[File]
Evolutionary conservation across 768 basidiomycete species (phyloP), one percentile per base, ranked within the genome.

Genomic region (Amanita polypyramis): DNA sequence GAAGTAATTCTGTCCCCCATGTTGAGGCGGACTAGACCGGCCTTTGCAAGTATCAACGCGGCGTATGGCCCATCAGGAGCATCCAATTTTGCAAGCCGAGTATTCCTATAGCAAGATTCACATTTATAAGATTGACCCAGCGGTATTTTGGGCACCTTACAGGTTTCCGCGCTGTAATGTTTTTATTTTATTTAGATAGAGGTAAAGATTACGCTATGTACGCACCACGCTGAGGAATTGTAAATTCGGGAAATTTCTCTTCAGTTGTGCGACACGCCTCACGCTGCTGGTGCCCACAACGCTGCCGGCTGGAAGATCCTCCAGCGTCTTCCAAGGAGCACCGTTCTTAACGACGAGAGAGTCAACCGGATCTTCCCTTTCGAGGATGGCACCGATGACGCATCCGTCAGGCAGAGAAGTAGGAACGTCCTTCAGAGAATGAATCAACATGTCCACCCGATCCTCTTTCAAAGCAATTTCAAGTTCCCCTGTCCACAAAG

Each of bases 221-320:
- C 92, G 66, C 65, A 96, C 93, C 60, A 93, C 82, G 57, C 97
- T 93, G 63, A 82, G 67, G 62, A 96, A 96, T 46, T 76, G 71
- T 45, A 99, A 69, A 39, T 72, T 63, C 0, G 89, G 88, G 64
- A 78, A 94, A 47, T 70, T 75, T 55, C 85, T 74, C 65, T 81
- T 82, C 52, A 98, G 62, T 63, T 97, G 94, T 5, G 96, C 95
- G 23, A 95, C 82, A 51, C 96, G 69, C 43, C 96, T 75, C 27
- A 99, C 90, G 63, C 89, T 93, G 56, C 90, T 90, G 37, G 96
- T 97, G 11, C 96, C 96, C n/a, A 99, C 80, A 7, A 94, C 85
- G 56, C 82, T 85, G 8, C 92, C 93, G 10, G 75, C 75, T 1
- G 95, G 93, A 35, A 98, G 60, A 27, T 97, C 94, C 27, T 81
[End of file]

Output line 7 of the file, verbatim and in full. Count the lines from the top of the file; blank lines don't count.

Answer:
- A 78, A 94, A 47, T 70, T 75, T 55, C 85, T 74, C 65, T 81